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Mthfd1 is a modifier of chemically induced intestinal carcinogenesis

By Amanda J. MacFarlane, Cheryll A. Perry, Michael F. McEntee, David M. Lin and Patrick J. Stover

Abstract

The causal metabolic pathways underlying associations between folate and risk for colorectal cancer (CRC) have yet to be established. Folate-mediated one-carbon metabolism is required for the de novo synthesis of purines, thymidylate and methionine. Methionine is converted to S-adenosylmethionine (AdoMet), the major one-carbon donor for cellular methylation reactions. Impairments in folate metabolism can modify DNA synthesis, genomic stability and gene expression, characteristics associated with tumorigenesis. The Mthfd1 gene product, C1-tetrahydrofolate synthase, is a trifunctional enzyme that generates one-carbon substituted tetrahydrofolate cofactors for one-carbon metabolism. In this study, we use Mthfd1gt/+ mice, which demonstrate a 50% reduction in C1-tetrahydrofolate synthase, to determine its influence on tumor development in two mouse models of intestinal cancer, crosses between Mthfd1gt/+ and Apcmin/+ mice and azoxymethane (AOM)-induced colon cancer in Mthfd1gt/+ mice. Mthfd1 hemizygosity did not affect colon tumor incidence, number or load in Apcmin/+ mice. However, Mthfd1 deficiency increased tumor incidence 2.5-fold, tumor number 3.5-fold and tumor load 2-fold in AOM-treated mice. DNA uracil content in the colon was lower in Mthfd1gt/+ mice, indicating that thymidylate biosynthesis capacity does not play a significant role in AOM-induced colon tumorigenesis. Mthfd1 deficiency-modified cellular methylation potential, as indicated by the AdoMet: S-adenosylhomocysteine ratio and gene expression profiles, suggesting that changes in the transcriptome and/or decreased de novo purine biosynthesis and associated mutability cause cellular transformation in the AOM CRC model. This study emphasizes the impact and complexity of gene–nutrient interactions with respect to the relationships among folate metabolism and colon cancer initiation and progression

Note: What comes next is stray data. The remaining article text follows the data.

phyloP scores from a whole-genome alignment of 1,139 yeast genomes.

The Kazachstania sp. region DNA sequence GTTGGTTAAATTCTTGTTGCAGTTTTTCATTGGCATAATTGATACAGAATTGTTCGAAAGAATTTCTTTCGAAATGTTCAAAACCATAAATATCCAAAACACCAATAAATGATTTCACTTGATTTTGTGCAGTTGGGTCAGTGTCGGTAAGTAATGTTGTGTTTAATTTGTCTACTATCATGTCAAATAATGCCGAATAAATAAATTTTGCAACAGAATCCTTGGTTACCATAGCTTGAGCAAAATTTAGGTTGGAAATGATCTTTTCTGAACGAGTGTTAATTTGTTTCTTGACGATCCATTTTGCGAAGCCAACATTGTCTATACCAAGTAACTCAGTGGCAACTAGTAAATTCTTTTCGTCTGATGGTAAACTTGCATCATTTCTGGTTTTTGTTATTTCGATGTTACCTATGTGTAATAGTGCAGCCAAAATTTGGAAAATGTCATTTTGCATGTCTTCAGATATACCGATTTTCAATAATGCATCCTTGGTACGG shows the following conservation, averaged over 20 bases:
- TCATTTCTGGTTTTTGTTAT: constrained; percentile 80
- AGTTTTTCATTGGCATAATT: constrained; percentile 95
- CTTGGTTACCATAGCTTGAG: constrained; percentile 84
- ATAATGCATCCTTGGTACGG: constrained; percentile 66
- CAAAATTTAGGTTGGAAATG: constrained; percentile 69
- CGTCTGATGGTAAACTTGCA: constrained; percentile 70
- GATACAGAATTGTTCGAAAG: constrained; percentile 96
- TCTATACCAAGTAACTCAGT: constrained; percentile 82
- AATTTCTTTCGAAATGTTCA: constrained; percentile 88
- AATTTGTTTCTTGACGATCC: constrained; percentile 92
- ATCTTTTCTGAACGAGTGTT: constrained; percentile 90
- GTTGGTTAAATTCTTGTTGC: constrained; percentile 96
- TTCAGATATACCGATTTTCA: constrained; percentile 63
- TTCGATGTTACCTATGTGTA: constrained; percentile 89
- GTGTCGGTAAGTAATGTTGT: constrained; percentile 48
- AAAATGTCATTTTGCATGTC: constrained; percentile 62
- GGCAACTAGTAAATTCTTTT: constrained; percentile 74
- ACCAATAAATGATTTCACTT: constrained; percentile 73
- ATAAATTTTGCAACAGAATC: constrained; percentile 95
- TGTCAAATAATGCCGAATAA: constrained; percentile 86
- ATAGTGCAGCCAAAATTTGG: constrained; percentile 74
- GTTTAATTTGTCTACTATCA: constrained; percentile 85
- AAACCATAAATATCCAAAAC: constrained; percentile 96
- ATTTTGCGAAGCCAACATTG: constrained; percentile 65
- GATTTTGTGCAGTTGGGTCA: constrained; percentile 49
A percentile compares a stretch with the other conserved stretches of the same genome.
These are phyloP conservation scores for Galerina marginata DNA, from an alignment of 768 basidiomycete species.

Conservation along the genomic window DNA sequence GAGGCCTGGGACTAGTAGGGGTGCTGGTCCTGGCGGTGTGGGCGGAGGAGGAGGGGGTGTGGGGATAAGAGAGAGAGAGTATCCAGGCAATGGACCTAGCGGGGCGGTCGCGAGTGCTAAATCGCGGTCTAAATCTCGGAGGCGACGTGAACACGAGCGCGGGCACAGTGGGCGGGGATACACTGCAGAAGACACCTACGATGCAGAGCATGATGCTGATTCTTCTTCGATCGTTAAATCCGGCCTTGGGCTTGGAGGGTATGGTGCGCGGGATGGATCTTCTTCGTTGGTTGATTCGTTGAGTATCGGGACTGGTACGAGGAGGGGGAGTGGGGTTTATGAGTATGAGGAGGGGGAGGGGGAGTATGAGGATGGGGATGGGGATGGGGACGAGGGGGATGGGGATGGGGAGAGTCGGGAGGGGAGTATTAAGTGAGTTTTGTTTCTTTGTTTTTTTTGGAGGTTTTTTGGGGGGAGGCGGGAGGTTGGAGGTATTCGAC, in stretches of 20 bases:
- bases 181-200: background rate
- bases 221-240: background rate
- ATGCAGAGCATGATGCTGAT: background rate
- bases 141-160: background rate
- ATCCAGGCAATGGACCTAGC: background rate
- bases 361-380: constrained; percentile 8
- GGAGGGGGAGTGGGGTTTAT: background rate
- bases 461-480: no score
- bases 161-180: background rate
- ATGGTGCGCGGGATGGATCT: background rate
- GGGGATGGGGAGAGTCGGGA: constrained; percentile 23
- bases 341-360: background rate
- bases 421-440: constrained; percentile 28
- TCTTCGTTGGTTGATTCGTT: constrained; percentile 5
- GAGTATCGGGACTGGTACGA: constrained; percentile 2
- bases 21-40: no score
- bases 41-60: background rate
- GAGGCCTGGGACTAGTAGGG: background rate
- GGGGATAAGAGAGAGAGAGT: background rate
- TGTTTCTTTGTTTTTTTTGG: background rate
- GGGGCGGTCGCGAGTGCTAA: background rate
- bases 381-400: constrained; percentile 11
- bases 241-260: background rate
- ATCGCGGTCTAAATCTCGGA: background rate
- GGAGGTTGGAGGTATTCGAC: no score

Topics: Carcinogenesis
Publisher: Oxford University Press
OAI identifier: oai:pubmedcentral.nih.gov:3047240
Provided by: PubMed Central
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